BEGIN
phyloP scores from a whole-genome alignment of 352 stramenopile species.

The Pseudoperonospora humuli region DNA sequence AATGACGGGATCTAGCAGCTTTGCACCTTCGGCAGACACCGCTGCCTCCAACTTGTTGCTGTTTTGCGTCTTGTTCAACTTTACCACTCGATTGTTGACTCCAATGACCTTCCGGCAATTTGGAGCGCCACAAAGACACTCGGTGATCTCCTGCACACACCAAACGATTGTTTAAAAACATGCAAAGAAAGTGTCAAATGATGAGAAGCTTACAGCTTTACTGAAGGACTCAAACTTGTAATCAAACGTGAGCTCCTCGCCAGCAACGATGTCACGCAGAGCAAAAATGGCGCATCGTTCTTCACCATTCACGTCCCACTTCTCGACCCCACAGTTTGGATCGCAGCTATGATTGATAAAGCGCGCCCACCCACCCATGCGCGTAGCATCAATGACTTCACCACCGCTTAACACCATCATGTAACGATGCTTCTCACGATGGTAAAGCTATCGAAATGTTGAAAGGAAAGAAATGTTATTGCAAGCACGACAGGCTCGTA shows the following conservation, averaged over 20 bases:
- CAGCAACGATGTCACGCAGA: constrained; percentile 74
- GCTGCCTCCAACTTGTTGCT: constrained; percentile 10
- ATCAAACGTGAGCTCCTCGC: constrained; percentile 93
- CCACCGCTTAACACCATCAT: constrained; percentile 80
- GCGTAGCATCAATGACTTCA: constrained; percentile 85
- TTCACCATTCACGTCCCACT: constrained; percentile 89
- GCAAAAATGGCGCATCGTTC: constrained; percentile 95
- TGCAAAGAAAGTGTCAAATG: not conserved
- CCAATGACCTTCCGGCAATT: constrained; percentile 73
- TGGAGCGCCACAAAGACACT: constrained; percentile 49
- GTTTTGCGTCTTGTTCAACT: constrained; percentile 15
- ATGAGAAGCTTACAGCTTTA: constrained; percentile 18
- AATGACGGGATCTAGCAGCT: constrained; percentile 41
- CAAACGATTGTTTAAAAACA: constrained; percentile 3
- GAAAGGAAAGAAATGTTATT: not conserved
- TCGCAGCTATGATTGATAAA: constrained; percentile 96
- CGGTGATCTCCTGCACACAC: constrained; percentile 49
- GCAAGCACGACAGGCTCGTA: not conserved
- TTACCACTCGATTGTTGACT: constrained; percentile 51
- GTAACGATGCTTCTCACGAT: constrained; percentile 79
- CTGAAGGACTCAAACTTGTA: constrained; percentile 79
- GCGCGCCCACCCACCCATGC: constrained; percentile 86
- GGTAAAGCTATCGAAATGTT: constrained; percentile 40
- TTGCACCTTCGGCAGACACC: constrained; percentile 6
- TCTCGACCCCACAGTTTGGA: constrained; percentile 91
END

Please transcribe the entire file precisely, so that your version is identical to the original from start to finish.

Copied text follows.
phyloP scores from a whole-genome alignment of 352 stramenopile species.

The Pseudoperonospora humuli region DNA sequence AATGACGGGATCTAGCAGCTTTGCACCTTCGGCAGACACCGCTGCCTCCAACTTGTTGCTGTTTTGCGTCTTGTTCAACTTTACCACTCGATTGTTGACTCCAATGACCTTCCGGCAATTTGGAGCGCCACAAAGACACTCGGTGATCTCCTGCACACACCAAACGATTGTTTAAAAACATGCAAAGAAAGTGTCAAATGATGAGAAGCTTACAGCTTTACTGAAGGACTCAAACTTGTAATCAAACGTGAGCTCCTCGCCAGCAACGATGTCACGCAGAGCAAAAATGGCGCATCGTTCTTCACCATTCACGTCCCACTTCTCGACCCCACAGTTTGGATCGCAGCTATGATTGATAAAGCGCGCCCACCCACCCATGCGCGTAGCATCAATGACTTCACCACCGCTTAACACCATCATGTAACGATGCTTCTCACGATGGTAAAGCTATCGAAATGTTGAAAGGAAAGAAATGTTATTGCAAGCACGACAGGCTCGTA shows the following conservation, averaged over 20 bases:
- CAGCAACGATGTCACGCAGA: constrained; percentile 74
- GCTGCCTCCAACTTGTTGCT: constrained; percentile 10
- ATCAAACGTGAGCTCCTCGC: constrained; percentile 93
- CCACCGCTTAACACCATCAT: constrained; percentile 80
- GCGTAGCATCAATGACTTCA: constrained; percentile 85
- TTCACCATTCACGTCCCACT: constrained; percentile 89
- GCAAAAATGGCGCATCGTTC: constrained; percentile 95
- TGCAAAGAAAGTGTCAAATG: not conserved
- CCAATGACCTTCCGGCAATT: constrained; percentile 73
- TGGAGCGCCACAAAGACACT: constrained; percentile 49
- GTTTTGCGTCTTGTTCAACT: constrained; percentile 15
- ATGAGAAGCTTACAGCTTTA: constrained; percentile 18
- AATGACGGGATCTAGCAGCT: constrained; percentile 41
- CAAACGATTGTTTAAAAACA: constrained; percentile 3
- GAAAGGAAAGAAATGTTATT: not conserved
- TCGCAGCTATGATTGATAAA: constrained; percentile 96
- CGGTGATCTCCTGCACACAC: constrained; percentile 49
- GCAAGCACGACAGGCTCGTA: not conserved
- TTACCACTCGATTGTTGACT: constrained; percentile 51
- GTAACGATGCTTCTCACGAT: constrained; percentile 79
- CTGAAGGACTCAAACTTGTA: constrained; percentile 79
- GCGCGCCCACCCACCCATGC: constrained; percentile 86
- GGTAAAGCTATCGAAATGTT: constrained; percentile 40
- TTGCACCTTCGGCAGACACC: constrained; percentile 6
- TCTCGACCCCACAGTTTGGA: constrained; percentile 91